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Computer Engineer. Physicist. Rocket engineer. Some kind of scientist. Most recently, I have been under the employ of a small Silicon Valley startup company as an image-and video- processing engineer, programming device software at the kernel-level of an esoteric variant of Berkeley Unix on a multicore, vector-processing supercomputer.
|“||nimur: so i'm wondering now..does jackleg have access to our REAL LIFE OMG REAL IDENTITY?||”|
|“||jackleg: only as much as you make available, mr moussa||”|
Wikipedia is inevitable.
- H.G. Wells predicted it in 1937
- Vannevar Bush predicted it in 1945
- Doug Engelbart demonstrated one in 1968
- Wikipedia is part of a larger trend towards free free information
I've been reading encyclopedias recreationally since early grade school. I never liked Britannica while I was growing up (I preferred the World Book Encyclopedia. I suppose it's ironic that my Wikipedia work has been copied over to Britannica). Wikipedia is helping us change the way we produce and consume information.
I try to contribute to the Wikipedia Community.
- I prefer objective, cited facts, and consider myself pretty good at discerning reliable sources - even in subjects I'm unfamiliar with.
- I often edit articles with which I have first-hand experience. Although I avoid independent research for these articles, I occasionally have editorial insights which can improve the articles.
- I have been reading a lot of random articles and learning all about the subject, then making contributions to the relevant Wikipedia articles.
- Recently, I have spent a lot of time on the Science and Computing Reference Desks. As of Spring 2010, I am the #5 and #4 most frequent contributor on these desks.
North Carolina State University
Bachelor of Science (May 2006):
- Electrical Engineering
- Computer Engineering
- Minor in Mathematics
- Masters of Science in Electrical Engineering (May 2008)
As hard as it is for me to believe, I am currently finished with school and working as a professional image-processing software engineer.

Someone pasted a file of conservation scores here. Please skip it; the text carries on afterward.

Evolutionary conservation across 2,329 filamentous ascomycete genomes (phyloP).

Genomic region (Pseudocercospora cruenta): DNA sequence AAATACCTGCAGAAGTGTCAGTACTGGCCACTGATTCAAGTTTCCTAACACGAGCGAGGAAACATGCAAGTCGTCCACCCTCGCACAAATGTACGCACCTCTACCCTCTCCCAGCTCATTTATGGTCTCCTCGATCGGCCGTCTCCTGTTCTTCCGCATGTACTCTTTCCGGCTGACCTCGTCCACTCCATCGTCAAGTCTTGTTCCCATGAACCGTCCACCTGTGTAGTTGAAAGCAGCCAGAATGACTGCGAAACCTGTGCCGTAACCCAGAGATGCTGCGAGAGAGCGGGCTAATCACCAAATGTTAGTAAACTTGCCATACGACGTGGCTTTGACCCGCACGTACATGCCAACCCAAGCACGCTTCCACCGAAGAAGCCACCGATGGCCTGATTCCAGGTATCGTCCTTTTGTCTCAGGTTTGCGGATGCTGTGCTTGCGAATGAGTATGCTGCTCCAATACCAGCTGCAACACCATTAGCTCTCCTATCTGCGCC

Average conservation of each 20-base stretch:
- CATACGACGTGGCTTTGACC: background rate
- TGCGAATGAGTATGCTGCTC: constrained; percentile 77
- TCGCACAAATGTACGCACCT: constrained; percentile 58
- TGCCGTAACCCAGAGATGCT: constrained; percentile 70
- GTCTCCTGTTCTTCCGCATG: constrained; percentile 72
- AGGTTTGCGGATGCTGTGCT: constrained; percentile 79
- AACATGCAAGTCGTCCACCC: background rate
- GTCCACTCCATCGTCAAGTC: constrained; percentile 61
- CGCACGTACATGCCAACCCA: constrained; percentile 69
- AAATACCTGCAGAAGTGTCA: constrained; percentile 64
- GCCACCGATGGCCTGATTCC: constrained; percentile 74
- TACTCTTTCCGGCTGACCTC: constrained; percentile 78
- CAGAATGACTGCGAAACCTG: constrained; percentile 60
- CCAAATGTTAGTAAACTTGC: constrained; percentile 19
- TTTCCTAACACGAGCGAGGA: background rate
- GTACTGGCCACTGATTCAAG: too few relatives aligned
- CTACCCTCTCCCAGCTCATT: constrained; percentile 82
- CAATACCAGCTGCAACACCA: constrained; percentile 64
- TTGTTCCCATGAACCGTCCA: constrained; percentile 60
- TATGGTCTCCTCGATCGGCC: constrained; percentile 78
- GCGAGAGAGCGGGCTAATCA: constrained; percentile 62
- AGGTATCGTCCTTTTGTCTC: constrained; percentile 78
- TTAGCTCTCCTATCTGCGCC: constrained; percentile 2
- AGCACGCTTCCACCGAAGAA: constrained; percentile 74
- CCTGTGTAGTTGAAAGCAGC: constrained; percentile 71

There is a difference between an education and a diploma:
- The education builds your knowledge. Wikipedia has a similar process.
- The diploma is the certification that somebody else has checked your knowledge. Wikipedia has a similar feature.
Another reason I have been contributing to Wikipedia lately is that it hones certain skills which I believe are valuable in academia and industry. These skills are practiced during usual Wikipedia activities:
- Wikipedia articles are complete, concise summaries of complex topics.
- Rapid fact-finding is useful while reading and editing articles.
- Debate and conflict handling with a wide spectrum of opponents (some rational, and some not)
- Training under 14 C.F.R. Part 61 was nothing like university education.
- In both cases, I read a lot of textbooks, did a lot of math homework, took written tests, and worked very hard. A significant period of my life was dedicated to the pursuit of education.
- It was only while learning to fly Citabrias that my instructor and I were responsible for each other's safety, and needed to actually trust each other. This rarely happened at university.
I've also been flying a Diamond DA-20 (just to see what a trike feels like). I decided that crabbing the landings is too easy and feels sloppy, so I mostly switched back to conventional gear aircraft. I have, of course, flown a few hours in the Cessna 172 and its cousin the Cessna Cardinal... both are fine aircraft for carrying friends, but they're a little bit too comfortable for myself. I also spent some time in the significantly more comfortable DA-40, including several instrument approaches using the G1000. I have not yet made up my mind on how I feel about relying on a digital computer during critical phases of flight.